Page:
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Rock and Roll Hall of Fame Tag

Soul Serenade - Allen ToussaintWhen Allen Toussaint died this week he was far from the city he loved. He had played a concert in Madrid and then suffered a heart attack. Toussaint was revived once, but a second attack took his life. Although he was an ocean away at the time of his death, the truth is that Allen Toussaint took New Orleans wherever he went, and any place he played was transformed into New Orleans for just a little while.

Soul Serenade - Isley Brothers


I spent last weekend in New Jersey. It’s always good to be back in my home state, but I’m beginning to wonder if there’s a place for me there, if I still fit in. It’s been over four years since I moved to Rhode Island, and each time I go back to NJ I feel a little more removed from the place that I lived for nearly my entire life. This week I’m going to take a look at the Isley Brothers, a group that was not from NJ, but eventually made the Garden State their home. It was while they were headquartered in NJ that they had some of their greatest success. There must be something in the air.

A lot of things have changed over the years, but some things have remained, albeit in a different form. As I write this I’m on a train headed for New York City. I left Rhode Island this morning for a trip that will eventually take me to Florida and back again. It’s been a long time since I’ve been on a long distance train, and the thought of being on a train for four of the next six days is a daunting one, but what a great way to see the country, get some work done, and just kick back.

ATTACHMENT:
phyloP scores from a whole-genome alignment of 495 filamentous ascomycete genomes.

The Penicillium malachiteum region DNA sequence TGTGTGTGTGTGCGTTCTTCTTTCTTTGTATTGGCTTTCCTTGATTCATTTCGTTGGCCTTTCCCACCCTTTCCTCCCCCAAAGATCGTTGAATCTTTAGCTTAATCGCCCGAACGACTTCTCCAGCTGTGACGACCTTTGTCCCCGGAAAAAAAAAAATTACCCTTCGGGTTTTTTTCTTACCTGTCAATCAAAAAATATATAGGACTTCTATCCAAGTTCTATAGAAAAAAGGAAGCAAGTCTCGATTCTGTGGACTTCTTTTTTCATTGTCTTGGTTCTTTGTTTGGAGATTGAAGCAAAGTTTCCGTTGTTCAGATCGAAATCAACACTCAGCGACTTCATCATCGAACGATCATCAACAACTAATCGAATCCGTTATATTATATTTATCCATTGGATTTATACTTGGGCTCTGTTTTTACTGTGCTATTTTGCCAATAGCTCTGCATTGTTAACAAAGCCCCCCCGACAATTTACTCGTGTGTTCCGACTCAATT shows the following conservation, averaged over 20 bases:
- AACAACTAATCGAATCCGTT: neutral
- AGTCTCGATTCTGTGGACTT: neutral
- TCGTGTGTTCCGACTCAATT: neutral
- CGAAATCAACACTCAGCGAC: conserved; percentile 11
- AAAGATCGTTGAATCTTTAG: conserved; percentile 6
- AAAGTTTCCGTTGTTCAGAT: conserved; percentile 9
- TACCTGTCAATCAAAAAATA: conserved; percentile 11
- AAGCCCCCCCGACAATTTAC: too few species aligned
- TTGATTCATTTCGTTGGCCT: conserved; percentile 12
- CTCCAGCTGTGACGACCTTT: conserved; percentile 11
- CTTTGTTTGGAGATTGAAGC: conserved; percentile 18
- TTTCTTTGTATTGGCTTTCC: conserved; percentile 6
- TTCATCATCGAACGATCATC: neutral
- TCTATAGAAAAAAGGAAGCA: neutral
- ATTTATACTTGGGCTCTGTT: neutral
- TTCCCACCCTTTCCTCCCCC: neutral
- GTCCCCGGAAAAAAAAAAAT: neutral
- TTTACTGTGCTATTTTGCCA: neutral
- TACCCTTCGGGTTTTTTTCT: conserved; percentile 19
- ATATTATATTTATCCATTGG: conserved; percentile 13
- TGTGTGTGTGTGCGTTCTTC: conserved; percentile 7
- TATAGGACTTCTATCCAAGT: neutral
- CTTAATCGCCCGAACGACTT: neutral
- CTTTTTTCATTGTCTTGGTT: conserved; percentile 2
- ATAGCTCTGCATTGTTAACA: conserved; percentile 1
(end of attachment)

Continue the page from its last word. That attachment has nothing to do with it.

There are lots of trains songs, and I thought it would be appropriate to feature one this week. Of course “Midnight Train to Georgia” came to mind immediately, but I thought I’d go for something not quite as well-remembered.

There’s a lot of talk about girl groups, and rightfully so. Girl groups made some great music in the ’60s. But if you ever try to journey back to where it all started it’s inevitable that you will run into the Shirelles as you’re passing through Passaic, New Jersey. They were still at Passaic High School when they got together in 1957 in order to perform at the school talent show. The original lineup was Shirley Owens, Doris Coley, Micki Harris, and Beverly Lee. They called themselves the Poquellos and performed a song that they had written called “I Met Him on a Sunday.” One school friend was so impressed that she introduced the group to her mother Florence Greenberg who had a small record label called Tiara.

Soul Serenade

Wilson Pickett - Ninety-Nine And A Halr (Won't Do)There are many sides to soul music. There is the pop-soul style of Motown, the sweet soul of Philadelphia, and the streetwise sound of New York City. But if you prefer a little more grit, a little more growl, a little more funk in your soul, then I have a record for you. This week’s featured record is a classic Wilson Pickett side from his golden era with Atlantic Records in the mid-late ’60s. I’ve wanted to feature Pickett, and this record in particular for quite some time and this seems like a good week to do it.